Unpacking material scarcity
Have you ever experienced a time when one of your key materials became nearly impossible to source? A recent New York Times article, “When Fashion Meets Fishing, the Feathers Fly,” chronicles how the explosion of a new trend for women to use fly-tying feathers as hair accessories has left fisherman without an essential material. “Demand for the feathers, before now exclusively the domain of fly fishermen, who use them to tie flies, has created a shortage, forcing up the price and causing fly shops and hairdressers to compete for the elusive plumes.”
John Cameron, cabinetmaker by profession and fly fisherman by hobby, explains that these especially long hackle feathers come from chickens that have been selectively bred over generations to make fly tying really easy. “When I was a kid, you couldn’t find feathers that long. Now, 30 years later, you’ve got these selected roosters that can produce these feathers.” The feathers were adapted for a specific purpose, and now they’ve been co-opted for another. And there’s only a finite supply.
What would you, as a maker, do if all of a sudden a material that was crucial to your production process was no longer attainable?
In keeping with the theme of fishing, John, who’s been crafting custom Split Bamboo fly rods for twelve years, shared another tale of material scarcity, but this one came about due to a political issue and not a fashion trend…
Politics affect international trade, which can directly impact both the cost and the supply of any materials you source from overseas. So when U.S.-Chinese relations shifted in the middle of the last century, fishing rod makers had a problem. “The bamboo that’s used in fly rods comes from a plantation area in southern China,” said John, “and the same river valley has been producing this plant for ages. It grows quickly but a scarcity came about from the 1950’s through the 70’s…now, it can be gotten from China again. That particular material weathered the scarcity.”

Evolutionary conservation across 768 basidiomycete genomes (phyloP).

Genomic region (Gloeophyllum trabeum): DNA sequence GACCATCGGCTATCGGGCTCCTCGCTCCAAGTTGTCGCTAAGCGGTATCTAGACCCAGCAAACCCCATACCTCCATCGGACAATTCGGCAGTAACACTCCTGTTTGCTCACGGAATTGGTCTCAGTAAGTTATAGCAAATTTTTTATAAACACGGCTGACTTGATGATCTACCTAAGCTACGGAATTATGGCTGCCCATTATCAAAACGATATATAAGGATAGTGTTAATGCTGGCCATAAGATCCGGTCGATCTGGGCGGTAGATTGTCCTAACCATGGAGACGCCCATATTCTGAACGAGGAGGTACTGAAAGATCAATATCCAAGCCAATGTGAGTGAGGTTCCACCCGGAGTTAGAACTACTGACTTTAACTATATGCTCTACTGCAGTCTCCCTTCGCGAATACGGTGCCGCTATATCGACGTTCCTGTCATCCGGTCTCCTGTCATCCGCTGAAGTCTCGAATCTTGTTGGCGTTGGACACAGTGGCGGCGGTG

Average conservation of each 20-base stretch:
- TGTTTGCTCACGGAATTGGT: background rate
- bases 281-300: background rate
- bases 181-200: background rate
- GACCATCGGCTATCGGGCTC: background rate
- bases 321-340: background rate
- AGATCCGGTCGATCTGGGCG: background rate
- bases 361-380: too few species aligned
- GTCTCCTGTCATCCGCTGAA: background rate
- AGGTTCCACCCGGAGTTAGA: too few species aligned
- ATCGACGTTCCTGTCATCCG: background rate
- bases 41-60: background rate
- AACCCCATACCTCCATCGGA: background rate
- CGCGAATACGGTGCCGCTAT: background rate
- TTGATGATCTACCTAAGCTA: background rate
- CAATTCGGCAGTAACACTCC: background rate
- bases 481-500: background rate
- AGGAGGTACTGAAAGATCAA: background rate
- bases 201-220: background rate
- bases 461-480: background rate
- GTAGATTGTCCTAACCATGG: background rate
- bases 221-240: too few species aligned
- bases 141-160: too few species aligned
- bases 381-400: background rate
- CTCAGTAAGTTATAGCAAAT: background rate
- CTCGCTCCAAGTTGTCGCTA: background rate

In the 1950’s, when fiberglass became available as an alternative to bamboo, many rod makers switched materials. Modern graphite fly rods are superior in terms of distance when compared to traditional bamboo rods, and they take far less time and skill to make, but John claims that there’s something unique about fishing with a handmade bamboo fly rod.
“One of the differences is the spirit of the thing. Each one has a deeper, more subtle level of…soul,” said John with a chuckle. “A bamboo fly rod has got soul. If you’re an engineer, it’s a little bit slower, there’s some false casting, when you actually lay the line down to entice the fish. But I think that with a slower more sensitive rod you can ‘guide the plane down on the final strip of the runway’.”
So social trends and political trends impact material availability; however the key limiting factor when it comes to sourcing natural materials for your craft is the environment itself. Unlike the bamboo used in the fly rods which is a grass, trees grow very slowly, and many trees require very specific ecological conditions. Mahogany typically needs a tropical forest to get its nutrition. And this kind environmental resource scarcity, the most prolific of all, won’t pass like a social or political trend. It’s food for thought for all of us who create things out of natural materials: what do you use, where does it come from, and what could you substitute should the material become scarce.
Tips on making Split Bamboo Fly Rods, by John Cameron
I have been fishing split bamboo fly rods for three decades, and making them for twelve years. I am self taught at this craft, although it is an extension of my woodworking career. Each rod is completely made by hand from the cane splitting process to the finishing. Many are decorated with hand engraved metal parts. Constructing a bamboo rod is an exacting process. A culm of bamboo is split, straightened, the nodes reduced, then heat tempered to remove moisture and stabilize the material. Each of six strips is then hand planed to a triangular cross section and a specific taper, deviating by not more than .001 inch, then glued together. They represent the epitome of non-synthetic fly rod construction, featuring strength, elasticity and supple delivery. Most anglers find bamboo slower than synthetic rods. I feel that the reduced tempo allows for a more nuanced and delicate presentation. One is able to steer the final approach, arriving at a more accurate cast.